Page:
The burden of proof was on Mike Singletary when he took the interim position on Oct. 20.
Many in the organization felt the 49ers had to hire an offensive-minded head coach at the end of the season, so the club would not run the risk of repeating one of the big problems from the Mike Nolan era.
So Singletary had to prove to the decision-makers why they should not hire someone with an offensive background.
The general consensus is that Singletary won the job. Sure enough, at this point it would be a very unpopular decision to hire anybody else.
Singletary is 4-4 in eight games. But let’s give him a mulligan for that first game when he took over as coach just six days before the Oct. 26 meeting with the Seahawks. So, for our purposes, we’ll say he has a 4-3 record as head coach. Is that good enough to be considered a slam dunk?
Let me go on record as saying Singletary should get the job. But there are still a lot of unknowns that will come with Singletary’s anticipated appointment to the permanent job.
Aside from all the intangible qualities he has brought to the 49ers, I’m trying to figure out where the 49ers are better significantly better statistically since he took over. I have come to the conclusion that the most important definable area in which Singletary’s teams have been better than Nolan’s team is on third downs:
Under Nolan: 27.6 percent success
Under Singletary: 44.6 percent success
Under Nolan: 40.6 percent failure
Under Singletary: 35.5 percent failure
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If you asked me where else the 49ers have improved, I’d point to turnovers, too. For these statistical purposes, let’s use the 7 ½ games with J.T. O’Sullivan at quarterback against the 7 ½ games with Singletary’s man, Shaun Hill, at QB.
But the actual difference was not as dramatic as I’d figured. The 49ers committed 20 turnovers with O’Sullivan, and 14 with Hill. On the giveaway-takeaway scale, the 49ers were minus-10 before the QB change, and minus-7 after the change. Either way, it’s not good.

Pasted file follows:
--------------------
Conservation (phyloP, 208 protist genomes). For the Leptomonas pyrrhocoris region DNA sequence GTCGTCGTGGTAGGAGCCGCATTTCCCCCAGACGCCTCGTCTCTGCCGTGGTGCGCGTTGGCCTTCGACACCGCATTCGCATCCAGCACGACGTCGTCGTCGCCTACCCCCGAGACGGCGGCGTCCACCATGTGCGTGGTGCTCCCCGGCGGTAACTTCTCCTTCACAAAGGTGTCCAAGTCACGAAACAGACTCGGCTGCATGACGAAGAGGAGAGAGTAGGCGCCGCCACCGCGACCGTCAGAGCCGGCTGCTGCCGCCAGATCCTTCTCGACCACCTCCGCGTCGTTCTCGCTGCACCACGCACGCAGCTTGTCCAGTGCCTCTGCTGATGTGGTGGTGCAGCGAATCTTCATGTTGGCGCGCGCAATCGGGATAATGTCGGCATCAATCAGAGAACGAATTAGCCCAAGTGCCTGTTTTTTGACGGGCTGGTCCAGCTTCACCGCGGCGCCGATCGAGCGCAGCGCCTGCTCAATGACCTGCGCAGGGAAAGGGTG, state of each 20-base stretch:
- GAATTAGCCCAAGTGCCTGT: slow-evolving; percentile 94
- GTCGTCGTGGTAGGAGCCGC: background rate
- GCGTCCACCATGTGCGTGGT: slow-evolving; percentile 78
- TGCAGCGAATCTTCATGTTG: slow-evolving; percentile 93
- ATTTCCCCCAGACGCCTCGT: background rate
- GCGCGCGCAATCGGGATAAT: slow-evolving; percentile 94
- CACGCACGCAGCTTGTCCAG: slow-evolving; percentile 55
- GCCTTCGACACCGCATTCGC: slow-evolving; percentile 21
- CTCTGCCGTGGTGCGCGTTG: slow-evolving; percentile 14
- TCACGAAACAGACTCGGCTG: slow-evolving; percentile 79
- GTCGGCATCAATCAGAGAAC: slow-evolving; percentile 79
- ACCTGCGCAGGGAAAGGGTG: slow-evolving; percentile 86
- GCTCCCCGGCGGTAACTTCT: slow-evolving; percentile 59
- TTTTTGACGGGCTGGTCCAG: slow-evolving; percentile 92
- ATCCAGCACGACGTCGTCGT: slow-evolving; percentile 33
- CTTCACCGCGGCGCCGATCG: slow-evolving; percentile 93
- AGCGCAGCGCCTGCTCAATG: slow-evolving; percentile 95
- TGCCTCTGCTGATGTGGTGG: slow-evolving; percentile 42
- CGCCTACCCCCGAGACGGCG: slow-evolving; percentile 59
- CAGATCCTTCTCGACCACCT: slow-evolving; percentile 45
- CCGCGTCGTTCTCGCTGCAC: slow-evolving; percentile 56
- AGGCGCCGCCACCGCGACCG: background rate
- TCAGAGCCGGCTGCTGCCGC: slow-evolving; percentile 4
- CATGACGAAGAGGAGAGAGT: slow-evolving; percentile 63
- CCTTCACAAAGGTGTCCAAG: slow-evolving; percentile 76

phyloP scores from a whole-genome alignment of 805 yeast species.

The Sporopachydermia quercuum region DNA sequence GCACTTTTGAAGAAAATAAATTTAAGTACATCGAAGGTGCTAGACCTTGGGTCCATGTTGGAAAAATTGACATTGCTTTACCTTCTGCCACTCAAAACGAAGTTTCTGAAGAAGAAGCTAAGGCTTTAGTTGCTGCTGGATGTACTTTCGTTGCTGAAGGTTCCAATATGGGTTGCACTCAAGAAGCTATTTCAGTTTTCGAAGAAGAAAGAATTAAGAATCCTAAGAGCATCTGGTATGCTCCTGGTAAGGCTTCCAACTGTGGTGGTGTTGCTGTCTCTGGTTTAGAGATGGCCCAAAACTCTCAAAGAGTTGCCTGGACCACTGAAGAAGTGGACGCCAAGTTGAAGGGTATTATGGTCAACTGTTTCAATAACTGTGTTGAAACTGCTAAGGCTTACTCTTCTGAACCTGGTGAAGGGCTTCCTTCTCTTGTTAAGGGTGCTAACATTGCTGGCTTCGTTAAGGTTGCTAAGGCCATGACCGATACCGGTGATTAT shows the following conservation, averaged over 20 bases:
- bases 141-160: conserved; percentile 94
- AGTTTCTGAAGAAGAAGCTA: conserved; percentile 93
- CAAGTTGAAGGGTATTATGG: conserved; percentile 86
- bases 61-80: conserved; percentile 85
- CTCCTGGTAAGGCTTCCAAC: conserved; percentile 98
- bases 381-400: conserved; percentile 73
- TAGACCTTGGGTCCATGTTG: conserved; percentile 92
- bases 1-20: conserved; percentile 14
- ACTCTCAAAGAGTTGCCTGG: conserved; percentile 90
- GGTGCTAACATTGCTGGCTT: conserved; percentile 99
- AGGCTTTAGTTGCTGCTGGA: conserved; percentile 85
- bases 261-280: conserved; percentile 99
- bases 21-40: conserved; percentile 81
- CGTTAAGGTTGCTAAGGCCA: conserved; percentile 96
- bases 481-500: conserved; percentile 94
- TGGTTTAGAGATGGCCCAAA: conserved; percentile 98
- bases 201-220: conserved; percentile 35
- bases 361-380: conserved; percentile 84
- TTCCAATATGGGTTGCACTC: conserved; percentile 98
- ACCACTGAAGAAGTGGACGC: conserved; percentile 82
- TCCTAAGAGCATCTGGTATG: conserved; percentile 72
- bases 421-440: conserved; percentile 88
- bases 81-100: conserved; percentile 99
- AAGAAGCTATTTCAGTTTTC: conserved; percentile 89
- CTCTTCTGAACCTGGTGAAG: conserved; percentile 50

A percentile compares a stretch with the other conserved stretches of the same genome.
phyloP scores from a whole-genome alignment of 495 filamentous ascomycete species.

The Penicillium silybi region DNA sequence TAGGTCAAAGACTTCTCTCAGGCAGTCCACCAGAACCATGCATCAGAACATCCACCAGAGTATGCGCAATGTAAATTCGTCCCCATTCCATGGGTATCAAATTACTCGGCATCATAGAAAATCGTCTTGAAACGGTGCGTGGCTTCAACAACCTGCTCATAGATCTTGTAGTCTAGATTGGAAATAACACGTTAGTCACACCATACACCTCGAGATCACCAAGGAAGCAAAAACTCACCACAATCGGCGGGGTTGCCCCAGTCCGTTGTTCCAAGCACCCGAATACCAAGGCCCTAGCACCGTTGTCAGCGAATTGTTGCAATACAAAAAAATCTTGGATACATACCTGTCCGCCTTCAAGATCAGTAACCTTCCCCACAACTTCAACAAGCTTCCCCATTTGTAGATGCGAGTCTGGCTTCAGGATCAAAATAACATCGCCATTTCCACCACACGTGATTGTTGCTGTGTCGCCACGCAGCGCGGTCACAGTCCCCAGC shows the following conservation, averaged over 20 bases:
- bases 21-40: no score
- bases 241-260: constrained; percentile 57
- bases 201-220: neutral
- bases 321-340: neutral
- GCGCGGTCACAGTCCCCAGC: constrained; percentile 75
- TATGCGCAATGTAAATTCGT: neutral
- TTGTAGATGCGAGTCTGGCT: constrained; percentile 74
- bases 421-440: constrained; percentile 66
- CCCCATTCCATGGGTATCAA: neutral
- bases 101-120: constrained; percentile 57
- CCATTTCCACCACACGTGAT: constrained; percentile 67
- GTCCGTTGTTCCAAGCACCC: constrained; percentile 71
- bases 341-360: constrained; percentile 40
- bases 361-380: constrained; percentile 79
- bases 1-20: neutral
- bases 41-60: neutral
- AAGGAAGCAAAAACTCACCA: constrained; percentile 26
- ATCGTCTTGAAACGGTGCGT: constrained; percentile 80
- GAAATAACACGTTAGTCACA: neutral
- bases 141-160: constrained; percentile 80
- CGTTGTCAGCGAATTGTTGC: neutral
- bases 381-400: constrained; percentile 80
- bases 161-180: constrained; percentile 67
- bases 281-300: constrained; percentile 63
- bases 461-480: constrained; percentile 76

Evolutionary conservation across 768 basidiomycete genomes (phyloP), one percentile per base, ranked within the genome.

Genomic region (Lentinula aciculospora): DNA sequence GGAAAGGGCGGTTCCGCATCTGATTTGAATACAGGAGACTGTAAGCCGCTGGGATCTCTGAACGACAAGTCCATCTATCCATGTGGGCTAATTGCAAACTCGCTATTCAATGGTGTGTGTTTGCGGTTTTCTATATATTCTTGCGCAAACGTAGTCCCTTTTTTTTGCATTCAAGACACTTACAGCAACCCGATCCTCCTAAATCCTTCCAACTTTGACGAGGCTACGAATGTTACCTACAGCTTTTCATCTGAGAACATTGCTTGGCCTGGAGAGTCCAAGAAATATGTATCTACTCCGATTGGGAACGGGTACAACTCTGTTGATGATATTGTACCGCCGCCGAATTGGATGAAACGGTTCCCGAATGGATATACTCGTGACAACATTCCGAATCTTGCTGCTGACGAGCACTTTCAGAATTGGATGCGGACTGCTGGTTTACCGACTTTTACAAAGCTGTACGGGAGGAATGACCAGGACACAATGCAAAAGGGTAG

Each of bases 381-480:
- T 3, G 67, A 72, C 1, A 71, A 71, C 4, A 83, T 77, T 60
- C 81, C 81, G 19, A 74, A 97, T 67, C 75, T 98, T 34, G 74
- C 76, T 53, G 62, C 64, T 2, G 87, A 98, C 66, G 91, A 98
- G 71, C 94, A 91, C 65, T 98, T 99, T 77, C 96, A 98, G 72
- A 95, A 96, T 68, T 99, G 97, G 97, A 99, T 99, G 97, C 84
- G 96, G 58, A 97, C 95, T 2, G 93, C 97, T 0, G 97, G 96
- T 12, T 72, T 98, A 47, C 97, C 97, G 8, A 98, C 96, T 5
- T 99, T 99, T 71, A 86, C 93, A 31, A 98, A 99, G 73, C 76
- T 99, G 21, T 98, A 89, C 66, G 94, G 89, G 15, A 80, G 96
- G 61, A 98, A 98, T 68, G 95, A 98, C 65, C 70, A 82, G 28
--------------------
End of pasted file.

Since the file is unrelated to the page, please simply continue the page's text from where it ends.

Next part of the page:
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My good friend, Bee-rows, has reported Mike Martz will be fired and defensive coordinator Greg Manusky will be retained under Singletary.
Parting ways with Martz doesn’t seem like such a slam dunk to me, but I’m also not sure anybody would think of him as a long-term answer. Martz is an incredible offensive mind, no doubt. But Singletary has a chance to make his own hire. And instead of constantly telling Martz what he wants, he can pick someone with whom he is already on the same page.
Singletary said he liked the offense the 49ers ran in 2006 under Norv Turner. And it makes a lot more sense to hire someone who has already proven himself as a coordinator.
By all reports, Turner will return as Chargers head coach. That’s why I think it’s a great idea to do the homework on Scott Linehan, a success as a coordinator but whose head-coaching stock is as low as it can get after his failed run as Rams head coach.
On the other side of the ball, Manusky was given the autonomy to streamline the 49ers’ defense. Justin Smith was asked to do less; Parys Haralson was given more playing time; and the 49ers have stayed with a 3-4 scheme on base downs. As a result, the 49ers’ defense has risen from 23rd in the league before the coaching change to 16th in total yards allowed.
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